Happy Meals® in Kitty Hawk: How the Wright Brothers Spawned a Burger Nation
On Dec. 17, 1903, Orville and Wilbur Wright launched two very important things: the first controllable, powered aircraft, and the chain of events that would lead to the invention of the Big Mac®. The first of these two breakthroughs is well known - every schoolchild in America knows about the bicycle repairmen who flew at Kitty Hawk. Their connection to the McDonald's fast food chain, however, is utterly unheard of.
The events leading to the creation of the McDonald's fast-food phenomenon began - unbeknownst to them - in the minds of two brothers at the turn of the last century. Orville and Wilbur Wright were an imaginative pair who built rubber-band-powered paper helicopters during their childhood in Ohio and never went to college. During the 1890s, they ran a printing press and small newspaper in Dayton, Ohio, before getting swept up in the bicycling craze of the late 1800s. Bicycles could not hold their interests for long, and, by 1896, the brothers were busy designing gliders and kites.
The road to the first flight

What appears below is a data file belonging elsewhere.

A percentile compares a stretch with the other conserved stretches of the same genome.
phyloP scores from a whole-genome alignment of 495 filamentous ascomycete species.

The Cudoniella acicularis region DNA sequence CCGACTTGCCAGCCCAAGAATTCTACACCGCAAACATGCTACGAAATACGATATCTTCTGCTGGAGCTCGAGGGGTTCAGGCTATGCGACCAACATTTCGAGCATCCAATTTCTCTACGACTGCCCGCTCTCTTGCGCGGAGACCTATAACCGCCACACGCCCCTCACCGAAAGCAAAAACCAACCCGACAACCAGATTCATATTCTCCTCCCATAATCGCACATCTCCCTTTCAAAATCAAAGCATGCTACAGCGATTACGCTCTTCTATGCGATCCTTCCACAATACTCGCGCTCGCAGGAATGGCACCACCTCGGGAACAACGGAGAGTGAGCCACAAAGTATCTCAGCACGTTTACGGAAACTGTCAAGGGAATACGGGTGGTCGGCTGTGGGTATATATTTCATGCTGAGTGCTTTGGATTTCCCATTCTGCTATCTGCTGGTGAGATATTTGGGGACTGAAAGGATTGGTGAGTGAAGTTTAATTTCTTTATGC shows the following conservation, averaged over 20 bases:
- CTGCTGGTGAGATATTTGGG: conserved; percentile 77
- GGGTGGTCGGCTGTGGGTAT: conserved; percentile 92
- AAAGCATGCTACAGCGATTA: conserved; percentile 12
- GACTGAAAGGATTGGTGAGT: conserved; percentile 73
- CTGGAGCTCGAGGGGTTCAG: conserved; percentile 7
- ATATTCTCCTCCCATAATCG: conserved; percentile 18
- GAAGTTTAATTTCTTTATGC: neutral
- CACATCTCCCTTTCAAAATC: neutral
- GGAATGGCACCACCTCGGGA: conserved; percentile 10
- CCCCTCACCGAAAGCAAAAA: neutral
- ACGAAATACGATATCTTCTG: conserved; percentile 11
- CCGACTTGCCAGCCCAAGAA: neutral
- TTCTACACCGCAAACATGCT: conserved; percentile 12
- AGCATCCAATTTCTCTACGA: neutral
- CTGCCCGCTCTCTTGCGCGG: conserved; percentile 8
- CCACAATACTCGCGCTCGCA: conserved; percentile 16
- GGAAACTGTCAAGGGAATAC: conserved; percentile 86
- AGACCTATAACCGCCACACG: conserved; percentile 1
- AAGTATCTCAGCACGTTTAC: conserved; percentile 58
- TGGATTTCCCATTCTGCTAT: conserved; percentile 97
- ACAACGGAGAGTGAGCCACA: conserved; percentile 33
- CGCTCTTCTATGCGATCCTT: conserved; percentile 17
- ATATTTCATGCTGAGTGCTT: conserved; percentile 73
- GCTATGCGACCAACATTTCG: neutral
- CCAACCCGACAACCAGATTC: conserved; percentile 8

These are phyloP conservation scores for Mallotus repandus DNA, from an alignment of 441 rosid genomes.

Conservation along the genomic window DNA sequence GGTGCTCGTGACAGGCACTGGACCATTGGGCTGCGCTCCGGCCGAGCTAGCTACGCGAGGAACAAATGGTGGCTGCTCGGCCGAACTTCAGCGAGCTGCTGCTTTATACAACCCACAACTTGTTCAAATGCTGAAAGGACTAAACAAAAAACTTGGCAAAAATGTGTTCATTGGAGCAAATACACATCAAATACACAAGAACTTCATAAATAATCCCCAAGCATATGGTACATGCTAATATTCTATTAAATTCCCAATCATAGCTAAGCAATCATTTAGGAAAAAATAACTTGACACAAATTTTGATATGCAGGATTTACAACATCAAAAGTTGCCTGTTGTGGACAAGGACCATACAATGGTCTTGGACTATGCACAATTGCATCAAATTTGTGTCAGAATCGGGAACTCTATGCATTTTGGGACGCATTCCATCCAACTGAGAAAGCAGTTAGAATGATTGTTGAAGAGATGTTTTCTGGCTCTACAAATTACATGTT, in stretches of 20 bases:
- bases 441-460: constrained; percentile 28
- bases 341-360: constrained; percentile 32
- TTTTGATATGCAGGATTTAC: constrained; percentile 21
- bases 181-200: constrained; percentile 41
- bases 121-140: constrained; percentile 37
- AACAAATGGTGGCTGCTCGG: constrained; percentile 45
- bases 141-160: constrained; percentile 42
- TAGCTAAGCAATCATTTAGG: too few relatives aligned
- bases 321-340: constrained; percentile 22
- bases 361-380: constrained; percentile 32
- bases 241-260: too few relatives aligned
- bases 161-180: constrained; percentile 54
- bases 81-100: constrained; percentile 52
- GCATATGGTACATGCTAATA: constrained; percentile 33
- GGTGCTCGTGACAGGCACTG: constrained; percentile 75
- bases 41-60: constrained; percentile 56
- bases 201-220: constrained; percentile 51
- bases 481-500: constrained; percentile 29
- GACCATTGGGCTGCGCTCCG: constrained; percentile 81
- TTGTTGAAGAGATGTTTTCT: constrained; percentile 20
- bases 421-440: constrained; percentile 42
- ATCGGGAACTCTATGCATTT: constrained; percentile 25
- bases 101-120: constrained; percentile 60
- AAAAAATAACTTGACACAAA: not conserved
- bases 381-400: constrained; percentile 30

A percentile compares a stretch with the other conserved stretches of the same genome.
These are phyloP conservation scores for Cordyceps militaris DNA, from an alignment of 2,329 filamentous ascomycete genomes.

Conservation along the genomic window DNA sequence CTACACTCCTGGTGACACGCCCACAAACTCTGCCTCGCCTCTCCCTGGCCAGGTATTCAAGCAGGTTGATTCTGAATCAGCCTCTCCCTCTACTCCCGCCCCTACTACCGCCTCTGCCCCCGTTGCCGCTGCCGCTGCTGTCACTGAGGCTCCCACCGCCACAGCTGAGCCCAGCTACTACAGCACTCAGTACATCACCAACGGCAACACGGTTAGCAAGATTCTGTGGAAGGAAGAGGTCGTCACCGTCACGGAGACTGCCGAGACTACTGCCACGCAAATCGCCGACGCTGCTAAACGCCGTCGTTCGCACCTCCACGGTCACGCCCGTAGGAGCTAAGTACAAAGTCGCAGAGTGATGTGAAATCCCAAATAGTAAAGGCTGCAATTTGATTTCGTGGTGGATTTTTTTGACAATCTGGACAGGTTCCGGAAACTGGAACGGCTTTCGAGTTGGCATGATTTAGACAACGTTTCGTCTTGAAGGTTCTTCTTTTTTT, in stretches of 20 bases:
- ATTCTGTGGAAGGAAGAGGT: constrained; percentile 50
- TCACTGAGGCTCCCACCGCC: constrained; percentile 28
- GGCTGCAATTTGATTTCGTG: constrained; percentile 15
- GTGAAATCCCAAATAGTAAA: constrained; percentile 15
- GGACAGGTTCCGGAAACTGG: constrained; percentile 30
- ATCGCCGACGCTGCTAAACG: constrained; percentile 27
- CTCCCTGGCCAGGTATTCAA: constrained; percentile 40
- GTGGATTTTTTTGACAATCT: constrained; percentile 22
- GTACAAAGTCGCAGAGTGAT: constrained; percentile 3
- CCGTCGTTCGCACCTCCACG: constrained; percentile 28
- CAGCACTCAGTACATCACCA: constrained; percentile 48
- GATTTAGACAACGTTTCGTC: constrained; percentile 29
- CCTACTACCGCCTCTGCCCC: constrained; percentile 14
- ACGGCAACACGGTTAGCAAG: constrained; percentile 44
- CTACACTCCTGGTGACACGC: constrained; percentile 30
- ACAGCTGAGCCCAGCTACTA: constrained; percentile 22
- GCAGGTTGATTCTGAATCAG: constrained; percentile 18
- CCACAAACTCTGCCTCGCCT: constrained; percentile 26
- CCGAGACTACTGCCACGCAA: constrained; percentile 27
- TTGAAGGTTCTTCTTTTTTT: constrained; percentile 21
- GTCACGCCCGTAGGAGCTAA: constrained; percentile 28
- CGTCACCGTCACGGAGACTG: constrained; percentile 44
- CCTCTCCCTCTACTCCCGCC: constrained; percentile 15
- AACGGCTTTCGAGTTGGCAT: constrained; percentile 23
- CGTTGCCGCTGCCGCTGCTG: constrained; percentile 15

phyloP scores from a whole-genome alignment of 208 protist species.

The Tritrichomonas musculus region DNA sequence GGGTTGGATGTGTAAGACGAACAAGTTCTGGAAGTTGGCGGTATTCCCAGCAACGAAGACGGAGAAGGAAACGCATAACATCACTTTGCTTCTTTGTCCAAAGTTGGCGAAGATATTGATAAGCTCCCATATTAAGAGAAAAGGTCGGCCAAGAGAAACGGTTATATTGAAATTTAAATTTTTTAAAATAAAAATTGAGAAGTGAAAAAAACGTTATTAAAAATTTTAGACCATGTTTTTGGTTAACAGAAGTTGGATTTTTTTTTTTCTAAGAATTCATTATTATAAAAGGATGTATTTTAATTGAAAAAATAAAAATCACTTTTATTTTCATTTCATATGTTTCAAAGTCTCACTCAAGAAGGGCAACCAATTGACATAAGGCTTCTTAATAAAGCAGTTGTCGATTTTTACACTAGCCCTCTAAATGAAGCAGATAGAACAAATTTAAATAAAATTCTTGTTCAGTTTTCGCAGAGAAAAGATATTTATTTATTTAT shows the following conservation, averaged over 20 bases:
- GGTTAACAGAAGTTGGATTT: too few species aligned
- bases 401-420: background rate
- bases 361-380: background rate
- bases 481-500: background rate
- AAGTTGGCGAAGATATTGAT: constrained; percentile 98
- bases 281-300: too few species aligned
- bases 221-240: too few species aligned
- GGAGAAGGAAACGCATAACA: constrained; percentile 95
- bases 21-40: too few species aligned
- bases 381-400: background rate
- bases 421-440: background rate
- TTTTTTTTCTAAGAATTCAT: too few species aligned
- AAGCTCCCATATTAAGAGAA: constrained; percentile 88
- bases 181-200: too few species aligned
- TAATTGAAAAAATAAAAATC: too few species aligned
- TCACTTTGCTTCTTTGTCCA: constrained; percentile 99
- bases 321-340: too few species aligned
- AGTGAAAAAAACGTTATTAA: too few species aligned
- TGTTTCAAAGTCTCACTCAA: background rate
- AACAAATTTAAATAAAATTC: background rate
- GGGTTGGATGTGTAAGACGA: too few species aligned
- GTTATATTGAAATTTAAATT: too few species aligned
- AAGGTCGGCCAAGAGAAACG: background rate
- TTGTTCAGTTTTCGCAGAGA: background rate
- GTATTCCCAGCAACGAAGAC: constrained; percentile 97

Gliders were large, awkward structures that vaguely resembled modern day hang-gliders. They were fairly common then; however, all gliders lacked two critical elements that separated them from actual aircraft: They could not be steered and they were not propelled. This was what perked the Wrights' interests. By 1899, Wilbur had designed a system that allowed a glider to be steered left and right. The Wrights built two such gliders, testing them at Kitty Hawk, N.C., during 1900 and 1901. However, they found them to be less than satisfactory. Frustrated with their first attempts, the brothers built their own wind tunnel and used it to perfect their steering problems. Soon their glider was fully controllable, and the Wrights designed and built a small gasoline engine and the first true propellers. Outfitted with their new method of propulsion, the Wrights had built the first true airplane, which they flew from a hill at Kitty Hawk Dec. 17, 1903.